Yuan takes Chinese cross-border lead

Yuan takes Chinese cross-border lead

China’s State Administration of Foreign Exchange has reported that the volume of outbound cross-border payments made in yuan (RMB) outstripped those made in US dollars in April, at 48.5% of outbound volume in yuan compared to 45.2% in dollars. This is the second month in a row the yuan has exceeded the dollar in outbound payments. Meanwhile, the yuan remains narrowly behind for inbound payments – at 47.8% yuan versus 48.2% dollars – although the gap has closed significantly since the start of the year and if current trends persist, the yuan will pass the dollar within a few months. 

Yuan leads Chinese cross-border payments for second month
Share of China's non-bank cross-border transactions by currency

This represents a significant increase in the share of cross-border payments made in yuan over the past 13 years. At the start of 2010, the yuan had 0.5% share of outbound cross-border payments, while the US dollar held an 80.7% share. For inbound, this was 0.2% and 84.7% respectively. However, the yuan saw significant gains in share from mid-2010 and by the start of 2012 was consistently taking over 10% of outbound volume, reaching a quarter of all outbound payments in mid-2014.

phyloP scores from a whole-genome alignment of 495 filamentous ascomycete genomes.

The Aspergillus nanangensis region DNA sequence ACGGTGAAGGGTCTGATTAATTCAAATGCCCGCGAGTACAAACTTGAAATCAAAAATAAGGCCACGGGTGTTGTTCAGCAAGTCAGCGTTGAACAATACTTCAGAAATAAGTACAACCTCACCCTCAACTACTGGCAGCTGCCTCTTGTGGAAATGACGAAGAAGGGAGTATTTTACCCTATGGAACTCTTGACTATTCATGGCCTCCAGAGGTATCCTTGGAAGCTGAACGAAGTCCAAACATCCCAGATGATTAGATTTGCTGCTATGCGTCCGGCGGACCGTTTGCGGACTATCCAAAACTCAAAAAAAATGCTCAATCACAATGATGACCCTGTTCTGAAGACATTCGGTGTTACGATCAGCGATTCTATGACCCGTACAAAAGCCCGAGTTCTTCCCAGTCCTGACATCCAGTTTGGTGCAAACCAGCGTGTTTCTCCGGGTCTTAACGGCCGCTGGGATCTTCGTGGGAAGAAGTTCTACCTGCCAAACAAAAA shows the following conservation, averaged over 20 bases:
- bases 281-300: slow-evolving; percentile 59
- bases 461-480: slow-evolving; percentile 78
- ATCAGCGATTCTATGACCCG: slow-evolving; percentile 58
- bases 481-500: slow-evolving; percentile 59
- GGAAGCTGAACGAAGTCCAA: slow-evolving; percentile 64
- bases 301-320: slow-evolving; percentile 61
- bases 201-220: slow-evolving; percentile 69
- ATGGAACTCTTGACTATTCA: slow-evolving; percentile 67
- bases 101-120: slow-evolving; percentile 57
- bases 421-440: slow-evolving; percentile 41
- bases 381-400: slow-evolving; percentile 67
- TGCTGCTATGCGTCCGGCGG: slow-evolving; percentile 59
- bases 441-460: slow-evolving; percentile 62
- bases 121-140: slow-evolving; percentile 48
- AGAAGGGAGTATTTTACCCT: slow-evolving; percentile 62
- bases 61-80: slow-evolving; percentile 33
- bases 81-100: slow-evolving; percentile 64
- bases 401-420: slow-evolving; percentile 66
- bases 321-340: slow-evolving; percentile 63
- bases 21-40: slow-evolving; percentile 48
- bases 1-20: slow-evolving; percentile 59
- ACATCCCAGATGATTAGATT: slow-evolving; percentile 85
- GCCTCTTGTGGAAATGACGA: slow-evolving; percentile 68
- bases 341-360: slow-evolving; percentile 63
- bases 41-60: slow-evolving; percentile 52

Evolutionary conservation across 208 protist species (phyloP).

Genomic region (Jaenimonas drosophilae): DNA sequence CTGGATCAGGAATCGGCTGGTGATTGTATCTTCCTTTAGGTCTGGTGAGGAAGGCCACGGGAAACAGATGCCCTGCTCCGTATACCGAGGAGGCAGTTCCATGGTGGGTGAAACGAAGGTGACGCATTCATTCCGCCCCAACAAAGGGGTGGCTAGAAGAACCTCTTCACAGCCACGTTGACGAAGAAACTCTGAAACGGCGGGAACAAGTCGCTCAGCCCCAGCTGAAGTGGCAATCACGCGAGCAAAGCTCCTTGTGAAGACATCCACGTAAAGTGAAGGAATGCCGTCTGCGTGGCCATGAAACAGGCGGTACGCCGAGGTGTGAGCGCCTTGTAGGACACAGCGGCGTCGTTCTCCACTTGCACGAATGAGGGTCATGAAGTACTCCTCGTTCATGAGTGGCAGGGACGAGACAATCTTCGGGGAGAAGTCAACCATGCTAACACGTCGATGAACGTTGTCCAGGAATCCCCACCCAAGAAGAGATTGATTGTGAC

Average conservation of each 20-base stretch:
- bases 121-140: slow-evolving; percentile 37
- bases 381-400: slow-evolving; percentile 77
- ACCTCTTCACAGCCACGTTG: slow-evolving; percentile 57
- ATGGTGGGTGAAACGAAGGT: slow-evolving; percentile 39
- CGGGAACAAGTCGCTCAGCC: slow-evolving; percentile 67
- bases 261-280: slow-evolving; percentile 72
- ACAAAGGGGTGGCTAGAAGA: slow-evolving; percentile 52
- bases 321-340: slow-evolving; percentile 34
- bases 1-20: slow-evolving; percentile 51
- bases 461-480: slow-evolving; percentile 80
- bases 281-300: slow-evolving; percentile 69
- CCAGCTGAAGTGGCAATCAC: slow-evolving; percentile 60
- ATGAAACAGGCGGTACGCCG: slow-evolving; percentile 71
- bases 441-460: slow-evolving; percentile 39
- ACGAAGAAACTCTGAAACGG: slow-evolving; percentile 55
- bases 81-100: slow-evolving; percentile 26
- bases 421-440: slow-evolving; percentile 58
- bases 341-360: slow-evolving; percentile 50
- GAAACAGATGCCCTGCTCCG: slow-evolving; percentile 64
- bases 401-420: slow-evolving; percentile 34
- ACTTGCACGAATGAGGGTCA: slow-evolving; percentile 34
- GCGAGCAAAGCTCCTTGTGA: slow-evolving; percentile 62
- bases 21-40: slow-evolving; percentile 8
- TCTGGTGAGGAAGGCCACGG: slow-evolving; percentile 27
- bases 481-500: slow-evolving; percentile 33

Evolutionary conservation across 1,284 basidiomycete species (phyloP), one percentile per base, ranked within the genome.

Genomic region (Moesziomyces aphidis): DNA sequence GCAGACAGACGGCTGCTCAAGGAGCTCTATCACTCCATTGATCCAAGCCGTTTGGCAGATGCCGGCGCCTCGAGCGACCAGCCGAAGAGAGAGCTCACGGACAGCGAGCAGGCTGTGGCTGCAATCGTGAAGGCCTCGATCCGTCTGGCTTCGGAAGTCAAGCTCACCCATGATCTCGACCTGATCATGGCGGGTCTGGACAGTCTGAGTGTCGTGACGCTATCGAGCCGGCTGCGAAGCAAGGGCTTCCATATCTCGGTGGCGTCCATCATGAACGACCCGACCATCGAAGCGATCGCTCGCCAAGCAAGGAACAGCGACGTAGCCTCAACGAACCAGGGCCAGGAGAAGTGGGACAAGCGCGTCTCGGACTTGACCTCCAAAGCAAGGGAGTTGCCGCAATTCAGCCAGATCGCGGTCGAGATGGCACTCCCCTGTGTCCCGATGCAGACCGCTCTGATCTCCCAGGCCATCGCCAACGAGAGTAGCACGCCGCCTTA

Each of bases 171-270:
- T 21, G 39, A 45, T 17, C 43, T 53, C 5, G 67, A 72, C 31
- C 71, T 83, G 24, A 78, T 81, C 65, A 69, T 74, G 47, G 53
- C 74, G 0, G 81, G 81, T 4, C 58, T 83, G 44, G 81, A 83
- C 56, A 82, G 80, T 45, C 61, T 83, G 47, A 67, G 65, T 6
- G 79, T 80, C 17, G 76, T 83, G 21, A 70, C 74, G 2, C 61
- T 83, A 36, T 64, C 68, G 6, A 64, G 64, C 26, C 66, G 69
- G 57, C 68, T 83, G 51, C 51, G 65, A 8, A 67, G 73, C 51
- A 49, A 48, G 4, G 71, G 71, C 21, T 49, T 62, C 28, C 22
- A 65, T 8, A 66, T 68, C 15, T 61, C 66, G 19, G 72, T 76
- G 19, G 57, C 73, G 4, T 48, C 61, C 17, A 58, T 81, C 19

The vast majority of this share has been taken from US dollars, although the euro and Japanese yen have both been impacted. At the start of 2010, they accounted for 7.3% and 4.4% of outbound volume respectively, but by April 2023 this had dropped to 2.9% and 1.2%. Foreign currencies combined still slightly outmatch the yuan, totalling 51.5% of outbound volume for April, but are also on course to be passed within months.

The shift comes amid wider discussions around de-dollarisation, particularly among key BRICS countries, including India and China. The Russia-Ukraine war’s impacts on the world’s financial system, and in particular the effects of the sanctions on Russia, have increased interest in reducing reliance on the US dollar and highlighted security concerns around its use as the world’s reserve currency. 

Meanwhile, the end of pandemic-related restrictions in China has prompted a bounce back in travel from China, as well as related cross-border sales to the country, particularly for luxury brands. This has also been accompanied by an increased acceptance of Chinese payment types such as Alipay, as brands look to lure Chinese travellers to their products and services. 

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